As we are aware SQL server has certain counters which can be monitored to have better performance using SQL server. We will try to elaborate on all counters. These are counters we need to monitor on regular basis.
We will see what is meaning of Batch Requests/Sec counter, how to read it from SQL server.
To get a feel of how eventful SQL Server is, observer this SQLServer counter. This counter processes the number of batch demands that SQL Server receives per second, and largely follows in step to how hectic your server’s CPUs are. Usually speaking, over 1000 batch requests per second specifies a very eventful SQL Server, and could mean that if you are not already suffering a CPU bottleneck, that server may very well soon. Unquestionably, this is a comparative number, and the higher your server hardware, the additional batch requests per second SQL Server can serve.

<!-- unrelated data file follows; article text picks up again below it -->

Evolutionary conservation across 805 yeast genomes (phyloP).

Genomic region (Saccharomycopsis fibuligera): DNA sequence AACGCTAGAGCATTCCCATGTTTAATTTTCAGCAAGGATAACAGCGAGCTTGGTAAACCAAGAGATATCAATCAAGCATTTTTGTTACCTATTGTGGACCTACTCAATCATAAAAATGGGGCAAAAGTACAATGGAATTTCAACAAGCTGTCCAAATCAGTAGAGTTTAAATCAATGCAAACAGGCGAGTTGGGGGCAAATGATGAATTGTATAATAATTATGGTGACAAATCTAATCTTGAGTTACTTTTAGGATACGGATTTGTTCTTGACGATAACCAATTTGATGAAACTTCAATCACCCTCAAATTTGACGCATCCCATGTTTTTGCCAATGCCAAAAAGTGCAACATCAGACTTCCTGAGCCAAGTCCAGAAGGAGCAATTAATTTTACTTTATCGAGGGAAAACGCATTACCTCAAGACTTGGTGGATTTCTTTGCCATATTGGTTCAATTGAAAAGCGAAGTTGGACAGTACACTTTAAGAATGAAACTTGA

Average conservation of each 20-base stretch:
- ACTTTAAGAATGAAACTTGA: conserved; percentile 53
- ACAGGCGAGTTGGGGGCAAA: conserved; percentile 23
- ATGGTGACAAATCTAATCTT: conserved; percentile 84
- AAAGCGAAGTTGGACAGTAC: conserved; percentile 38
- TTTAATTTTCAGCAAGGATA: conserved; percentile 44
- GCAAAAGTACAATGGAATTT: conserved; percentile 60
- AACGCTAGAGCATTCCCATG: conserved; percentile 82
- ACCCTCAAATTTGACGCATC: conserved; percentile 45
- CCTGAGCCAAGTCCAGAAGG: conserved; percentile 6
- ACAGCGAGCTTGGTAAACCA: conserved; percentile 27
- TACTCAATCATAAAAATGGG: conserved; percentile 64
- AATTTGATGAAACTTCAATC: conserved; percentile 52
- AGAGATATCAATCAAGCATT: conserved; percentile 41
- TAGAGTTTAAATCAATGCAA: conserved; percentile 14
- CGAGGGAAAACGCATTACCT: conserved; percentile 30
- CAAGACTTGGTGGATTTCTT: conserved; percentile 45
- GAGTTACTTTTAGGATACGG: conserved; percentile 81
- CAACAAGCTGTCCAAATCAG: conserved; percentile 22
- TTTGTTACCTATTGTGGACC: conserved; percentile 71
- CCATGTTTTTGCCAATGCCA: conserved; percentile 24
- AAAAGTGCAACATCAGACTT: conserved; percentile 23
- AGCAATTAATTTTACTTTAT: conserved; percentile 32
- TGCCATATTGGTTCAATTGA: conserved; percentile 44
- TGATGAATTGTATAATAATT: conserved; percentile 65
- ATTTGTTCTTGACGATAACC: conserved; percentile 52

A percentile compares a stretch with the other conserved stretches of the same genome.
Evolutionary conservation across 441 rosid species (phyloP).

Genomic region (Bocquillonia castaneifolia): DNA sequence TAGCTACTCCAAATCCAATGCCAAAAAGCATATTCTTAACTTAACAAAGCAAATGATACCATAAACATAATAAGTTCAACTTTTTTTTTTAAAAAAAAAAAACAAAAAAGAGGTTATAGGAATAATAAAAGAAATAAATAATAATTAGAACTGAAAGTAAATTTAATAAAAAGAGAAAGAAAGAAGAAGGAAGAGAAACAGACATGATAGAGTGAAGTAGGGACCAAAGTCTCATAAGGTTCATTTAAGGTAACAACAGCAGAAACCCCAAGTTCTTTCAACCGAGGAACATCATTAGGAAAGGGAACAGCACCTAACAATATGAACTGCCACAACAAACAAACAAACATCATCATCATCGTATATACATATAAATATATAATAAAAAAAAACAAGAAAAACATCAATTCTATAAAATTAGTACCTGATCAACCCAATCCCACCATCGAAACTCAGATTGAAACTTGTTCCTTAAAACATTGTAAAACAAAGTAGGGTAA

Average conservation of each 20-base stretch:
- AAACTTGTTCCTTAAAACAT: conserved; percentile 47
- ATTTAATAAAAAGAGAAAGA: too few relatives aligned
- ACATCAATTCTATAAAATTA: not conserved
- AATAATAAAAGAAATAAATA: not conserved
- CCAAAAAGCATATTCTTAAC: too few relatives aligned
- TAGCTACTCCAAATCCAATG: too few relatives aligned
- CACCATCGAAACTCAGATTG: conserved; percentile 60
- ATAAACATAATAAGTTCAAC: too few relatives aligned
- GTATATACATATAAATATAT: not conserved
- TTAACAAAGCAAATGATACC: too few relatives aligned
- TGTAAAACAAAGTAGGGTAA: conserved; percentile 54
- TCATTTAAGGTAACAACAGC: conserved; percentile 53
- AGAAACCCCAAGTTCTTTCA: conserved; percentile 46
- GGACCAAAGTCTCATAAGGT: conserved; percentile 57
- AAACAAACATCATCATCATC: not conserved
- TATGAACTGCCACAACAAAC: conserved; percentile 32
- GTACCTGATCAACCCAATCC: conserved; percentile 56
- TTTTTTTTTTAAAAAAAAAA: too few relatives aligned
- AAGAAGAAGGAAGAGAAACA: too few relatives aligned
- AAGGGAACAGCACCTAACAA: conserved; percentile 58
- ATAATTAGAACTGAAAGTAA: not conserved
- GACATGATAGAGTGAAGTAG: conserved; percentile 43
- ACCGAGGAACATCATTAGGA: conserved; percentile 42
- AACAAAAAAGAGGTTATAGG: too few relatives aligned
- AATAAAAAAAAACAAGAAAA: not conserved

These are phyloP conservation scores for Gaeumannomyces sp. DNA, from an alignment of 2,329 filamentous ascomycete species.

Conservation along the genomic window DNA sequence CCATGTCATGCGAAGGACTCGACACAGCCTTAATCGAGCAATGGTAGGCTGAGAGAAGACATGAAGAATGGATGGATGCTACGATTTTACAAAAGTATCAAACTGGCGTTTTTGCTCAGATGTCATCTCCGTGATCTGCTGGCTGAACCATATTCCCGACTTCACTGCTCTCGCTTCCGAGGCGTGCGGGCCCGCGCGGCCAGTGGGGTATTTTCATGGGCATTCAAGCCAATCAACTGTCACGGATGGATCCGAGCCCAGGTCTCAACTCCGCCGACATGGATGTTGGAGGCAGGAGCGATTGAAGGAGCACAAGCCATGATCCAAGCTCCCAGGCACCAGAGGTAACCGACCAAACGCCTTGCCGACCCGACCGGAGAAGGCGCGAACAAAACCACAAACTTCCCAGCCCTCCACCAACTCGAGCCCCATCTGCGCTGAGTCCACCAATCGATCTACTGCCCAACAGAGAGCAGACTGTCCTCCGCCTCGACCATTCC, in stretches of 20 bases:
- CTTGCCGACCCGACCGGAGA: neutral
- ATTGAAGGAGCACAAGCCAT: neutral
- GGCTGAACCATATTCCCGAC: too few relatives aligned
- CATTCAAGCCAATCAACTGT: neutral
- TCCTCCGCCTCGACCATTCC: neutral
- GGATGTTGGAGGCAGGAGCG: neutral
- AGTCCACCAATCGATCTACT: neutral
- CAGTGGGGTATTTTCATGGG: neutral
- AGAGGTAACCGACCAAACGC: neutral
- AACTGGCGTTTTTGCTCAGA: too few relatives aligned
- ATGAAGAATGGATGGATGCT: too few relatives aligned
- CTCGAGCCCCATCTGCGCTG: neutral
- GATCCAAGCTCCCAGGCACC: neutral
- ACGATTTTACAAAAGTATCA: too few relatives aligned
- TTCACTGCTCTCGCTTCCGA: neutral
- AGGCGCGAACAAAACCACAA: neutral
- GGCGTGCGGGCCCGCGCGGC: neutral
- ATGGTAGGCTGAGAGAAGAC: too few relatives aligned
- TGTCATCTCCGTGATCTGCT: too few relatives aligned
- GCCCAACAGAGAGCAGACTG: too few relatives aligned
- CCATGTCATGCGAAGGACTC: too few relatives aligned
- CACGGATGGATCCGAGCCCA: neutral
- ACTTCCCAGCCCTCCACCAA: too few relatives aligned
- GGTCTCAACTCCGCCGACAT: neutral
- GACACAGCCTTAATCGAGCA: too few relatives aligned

From a network traffic jam approach, a classic 100 Mbs network card is only able to handle about 3000 batch requests per second. If you have a server that is this demanding, you may need to have two or more network cards, or go to a Gbs network card.
Several DBAs use the Transaction/Sec Total to measure total SQL Server commotion, but this is a bad idea. Transaction/Sec only processes action that is inside a transaction, not all movement, producing crooked results. In its place, continuously use the SQLServer: SQL Statistics: Batch Requests/Sec counter, which events all SQL Server commotion.
One by one we will see all these counters